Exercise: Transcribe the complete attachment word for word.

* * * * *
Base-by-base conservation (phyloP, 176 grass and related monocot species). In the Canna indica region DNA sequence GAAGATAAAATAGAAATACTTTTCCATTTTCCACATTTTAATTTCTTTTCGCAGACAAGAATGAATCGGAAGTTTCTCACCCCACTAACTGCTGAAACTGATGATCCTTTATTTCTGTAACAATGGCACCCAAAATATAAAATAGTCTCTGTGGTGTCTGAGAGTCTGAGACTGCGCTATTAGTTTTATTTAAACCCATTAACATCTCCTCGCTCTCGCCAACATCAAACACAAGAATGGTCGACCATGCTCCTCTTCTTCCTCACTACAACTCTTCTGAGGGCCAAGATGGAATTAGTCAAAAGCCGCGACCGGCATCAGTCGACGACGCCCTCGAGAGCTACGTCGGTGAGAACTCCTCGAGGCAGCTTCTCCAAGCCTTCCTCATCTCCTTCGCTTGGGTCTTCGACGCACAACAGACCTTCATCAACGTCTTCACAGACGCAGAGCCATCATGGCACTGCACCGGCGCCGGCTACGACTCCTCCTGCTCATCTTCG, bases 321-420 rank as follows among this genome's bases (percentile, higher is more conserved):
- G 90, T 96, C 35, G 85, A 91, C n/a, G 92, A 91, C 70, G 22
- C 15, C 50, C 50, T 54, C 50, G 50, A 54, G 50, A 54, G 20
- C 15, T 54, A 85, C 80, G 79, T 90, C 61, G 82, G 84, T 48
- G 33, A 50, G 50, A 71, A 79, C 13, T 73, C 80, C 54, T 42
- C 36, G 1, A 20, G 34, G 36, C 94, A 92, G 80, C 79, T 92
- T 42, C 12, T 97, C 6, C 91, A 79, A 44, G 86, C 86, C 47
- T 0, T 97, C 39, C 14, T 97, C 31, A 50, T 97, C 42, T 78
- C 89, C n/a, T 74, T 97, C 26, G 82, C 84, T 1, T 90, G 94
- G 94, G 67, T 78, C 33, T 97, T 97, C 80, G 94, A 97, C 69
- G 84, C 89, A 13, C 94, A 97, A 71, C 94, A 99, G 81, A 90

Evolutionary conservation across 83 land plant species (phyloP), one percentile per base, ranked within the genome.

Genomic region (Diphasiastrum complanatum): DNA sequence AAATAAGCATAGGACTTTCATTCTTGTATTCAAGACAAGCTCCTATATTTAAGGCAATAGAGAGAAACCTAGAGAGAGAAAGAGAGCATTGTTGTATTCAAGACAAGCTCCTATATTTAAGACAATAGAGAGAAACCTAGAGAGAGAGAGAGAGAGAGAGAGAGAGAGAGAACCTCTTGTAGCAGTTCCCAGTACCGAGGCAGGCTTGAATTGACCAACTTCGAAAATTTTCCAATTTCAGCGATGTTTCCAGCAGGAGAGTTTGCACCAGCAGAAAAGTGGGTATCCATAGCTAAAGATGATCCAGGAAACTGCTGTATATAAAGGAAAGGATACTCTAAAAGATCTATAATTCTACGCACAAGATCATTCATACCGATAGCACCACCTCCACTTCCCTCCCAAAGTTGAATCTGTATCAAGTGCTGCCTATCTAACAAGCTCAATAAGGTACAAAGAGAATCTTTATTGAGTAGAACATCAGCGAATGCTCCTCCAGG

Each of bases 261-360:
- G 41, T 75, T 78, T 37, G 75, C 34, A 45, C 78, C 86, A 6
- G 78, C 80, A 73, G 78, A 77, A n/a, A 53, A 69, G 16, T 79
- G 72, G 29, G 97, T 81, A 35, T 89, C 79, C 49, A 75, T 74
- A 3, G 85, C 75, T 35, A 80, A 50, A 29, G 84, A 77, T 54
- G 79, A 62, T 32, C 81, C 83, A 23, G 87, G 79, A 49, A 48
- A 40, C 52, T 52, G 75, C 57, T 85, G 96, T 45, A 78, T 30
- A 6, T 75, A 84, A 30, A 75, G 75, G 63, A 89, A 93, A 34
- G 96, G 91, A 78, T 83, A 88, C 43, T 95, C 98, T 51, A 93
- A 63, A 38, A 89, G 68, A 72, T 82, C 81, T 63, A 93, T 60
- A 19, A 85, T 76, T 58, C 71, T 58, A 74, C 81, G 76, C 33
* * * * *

Base-by-base conservation (phyloP, 176 grass and related monocot species). In the Canna indica region DNA sequence GAAGATAAAATAGAAATACTTTTCCATTTTCCACATTTTAATTTCTTTTCGCAGACAAGAATGAATCGGAAGTTTCTCACCCCACTAACTGCTGAAACTGATGATCCTTTATTTCTGTAACAATGGCACCCAAAATATAAAATAGTCTCTGTGGTGTCTGAGAGTCTGAGACTGCGCTATTAGTTTTATTTAAACCCATTAACATCTCCTCGCTCTCGCCAACATCAAACACAAGAATGGTCGACCATGCTCCTCTTCTTCCTCACTACAACTCTTCTGAGGGCCAAGATGGAATTAGTCAAAAGCCGCGACCGGCATCAGTCGACGACGCCCTCGAGAGCTACGTCGGTGAGAACTCCTCGAGGCAGCTTCTCCAAGCCTTCCTCATCTCCTTCGCTTGGGTCTTCGACGCACAACAGACCTTCATCAACGTCTTCACAGACGCAGAGCCATCATGGCACTGCACCGGCGCCGGCTACGACTCCTCCTGCTCATCTTCG, bases 321-420 rank as follows among this genome's bases (percentile, higher is more conserved):
- G 90, T 96, C 35, G 85, A 91, C n/a, G 92, A 91, C 70, G 22
- C 15, C 50, C 50, T 54, C 50, G 50, A 54, G 50, A 54, G 20
- C 15, T 54, A 85, C 80, G 79, T 90, C 61, G 82, G 84, T 48
- G 33, A 50, G 50, A 71, A 79, C 13, T 73, C 80, C 54, T 42
- C 36, G 1, A 20, G 34, G 36, C 94, A 92, G 80, C 79, T 92
- T 42, C 12, T 97, C 6, C 91, A 79, A 44, G 86, C 86, C 47
- T 0, T 97, C 39, C 14, T 97, C 31, A 50, T 97, C 42, T 78
- C 89, C n/a, T 74, T 97, C 26, G 82, C 84, T 1, T 90, G 94
- G 94, G 67, T 78, C 33, T 97, T 97, C 80, G 94, A 97, C 69
- G 84, C 89, A 13, C 94, A 97, A 71, C 94, A 99, G 81, A 90

Evolutionary conservation across 83 land plant species (phyloP), one percentile per base, ranked within the genome.

Genomic region (Diphasiastrum complanatum): DNA sequence AAATAAGCATAGGACTTTCATTCTTGTATTCAAGACAAGCTCCTATATTTAAGGCAATAGAGAGAAACCTAGAGAGAGAAAGAGAGCATTGTTGTATTCAAGACAAGCTCCTATATTTAAGACAATAGAGAGAAACCTAGAGAGAGAGAGAGAGAGAGAGAGAGAGAGAGAACCTCTTGTAGCAGTTCCCAGTACCGAGGCAGGCTTGAATTGACCAACTTCGAAAATTTTCCAATTTCAGCGATGTTTCCAGCAGGAGAGTTTGCACCAGCAGAAAAGTGGGTATCCATAGCTAAAGATGATCCAGGAAACTGCTGTATATAAAGGAAAGGATACTCTAAAAGATCTATAATTCTACGCACAAGATCATTCATACCGATAGCACCACCTCCACTTCCCTCCCAAAGTTGAATCTGTATCAAGTGCTGCCTATCTAACAAGCTCAATAAGGTACAAAGAGAATCTTTATTGAGTAGAACATCAGCGAATGCTCCTCCAGG

Each of bases 261-360:
- G 41, T 75, T 78, T 37, G 75, C 34, A 45, C 78, C 86, A 6
- G 78, C 80, A 73, G 78, A 77, A n/a, A 53, A 69, G 16, T 79
- G 72, G 29, G 97, T 81, A 35, T 89, C 79, C 49, A 75, T 74
- A 3, G 85, C 75, T 35, A 80, A 50, A 29, G 84, A 77, T 54
- G 79, A 62, T 32, C 81, C 83, A 23, G 87, G 79, A 49, A 48
- A 40, C 52, T 52, G 75, C 57, T 85, G 96, T 45, A 78, T 30
- A 6, T 75, A 84, A 30, A 75, G 75, G 63, A 89, A 93, A 34
- G 96, G 91, A 78, T 83, A 88, C 43, T 95, C 98, T 51, A 93
- A 63, A 38, A 89, G 68, A 72, T 82, C 81, T 63, A 93, T 60
- A 19, A 85, T 76, T 58, C 71, T 58, A 74, C 81, G 76, C 33